Ernst Meister

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Ernst Meister (3 September 1911 – 15 June 1979) was a German poet and writer.

Meister's poetry falls within a dark abstract landscape of existentialism, with tortured themes influenced by his experiences during World War II. In his 1976 collection of poems, Im Zeitspalt ("In Time's Rift"), Meister frankly addresses mortality and the nothingness of our existence as both mind and body decay into death. His poetry is noted for is spare brevity and difficult syntax and has been compared to the work of Romanian poet Paul Celan (1920–1970), Meister's contemporary in German letters. However, despite writing 16 collections of verse, Meister was not involved with the dominant literary and cultural elite and his works were relatively unknown during his lifetime.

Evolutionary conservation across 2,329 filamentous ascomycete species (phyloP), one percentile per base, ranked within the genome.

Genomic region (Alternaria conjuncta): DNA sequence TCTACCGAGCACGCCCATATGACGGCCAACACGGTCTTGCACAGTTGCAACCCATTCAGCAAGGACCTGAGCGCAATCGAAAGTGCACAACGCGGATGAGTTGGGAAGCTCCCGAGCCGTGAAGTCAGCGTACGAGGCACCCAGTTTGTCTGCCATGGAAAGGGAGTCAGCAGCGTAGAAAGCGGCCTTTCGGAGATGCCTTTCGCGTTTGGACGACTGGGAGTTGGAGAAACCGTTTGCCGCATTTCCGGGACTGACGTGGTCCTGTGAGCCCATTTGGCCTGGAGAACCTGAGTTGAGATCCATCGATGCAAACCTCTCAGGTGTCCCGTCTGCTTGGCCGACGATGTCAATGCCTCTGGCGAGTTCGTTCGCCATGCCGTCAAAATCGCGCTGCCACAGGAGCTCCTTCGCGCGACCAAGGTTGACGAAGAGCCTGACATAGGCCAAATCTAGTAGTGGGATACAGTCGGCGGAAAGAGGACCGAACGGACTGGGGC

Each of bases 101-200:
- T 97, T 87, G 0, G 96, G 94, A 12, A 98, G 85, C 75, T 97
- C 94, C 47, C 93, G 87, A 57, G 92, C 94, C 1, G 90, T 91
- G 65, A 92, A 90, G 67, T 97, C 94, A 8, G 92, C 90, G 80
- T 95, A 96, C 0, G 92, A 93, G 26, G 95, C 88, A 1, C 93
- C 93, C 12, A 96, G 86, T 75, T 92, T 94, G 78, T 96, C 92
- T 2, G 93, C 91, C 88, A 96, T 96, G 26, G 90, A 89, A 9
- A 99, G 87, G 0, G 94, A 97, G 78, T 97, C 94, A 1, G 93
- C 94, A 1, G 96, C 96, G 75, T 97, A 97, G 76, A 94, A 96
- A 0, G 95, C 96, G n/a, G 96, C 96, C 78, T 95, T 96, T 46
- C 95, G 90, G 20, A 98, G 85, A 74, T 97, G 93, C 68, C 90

Biography[edit]

Ernst Meister was raised in Hagen, Germany.

He studied theology, literature, art history, and philosophy (the latter under Karl Löwith and Hans-Georg Gadamer) at various German universities before enlisting as a soldier in the Second World War. A number of war-related experiences are worked into his poems, stories, radio plays, and stage plays. His first major publication, Austellung, appeared in 1932, following which he published nothing for two decades. This period of silence ultimately gave way to the prolific last third of his life. Between 1953 and 1979, Meister produced more than 16 volumes of verse along with a number of other literary and visual works.

He received a number of awards in his lifetime, including the Annette von Droste-Hulshoff Prize in 1957, the Great Art Prize of North Rhine-Westphalia in 1963, the Petrarch Prize in 1976, and the Rainer Maria Rilke Prize for Poetry jointly with Sarah Kirsch in 1978. Meister was posthumously given the most prestigious award in German literature, the Georg Büchner Prize, having been informed of the honor days before his death.

He has champions within Germany literature, having been a mentor to the poet and novelist Nicolas Born and leaving many to grapple with his place in the German canon.

Works[edit]

Poetry

References[edit]

Notes[edit]

Further reading[edit]

External links[edit]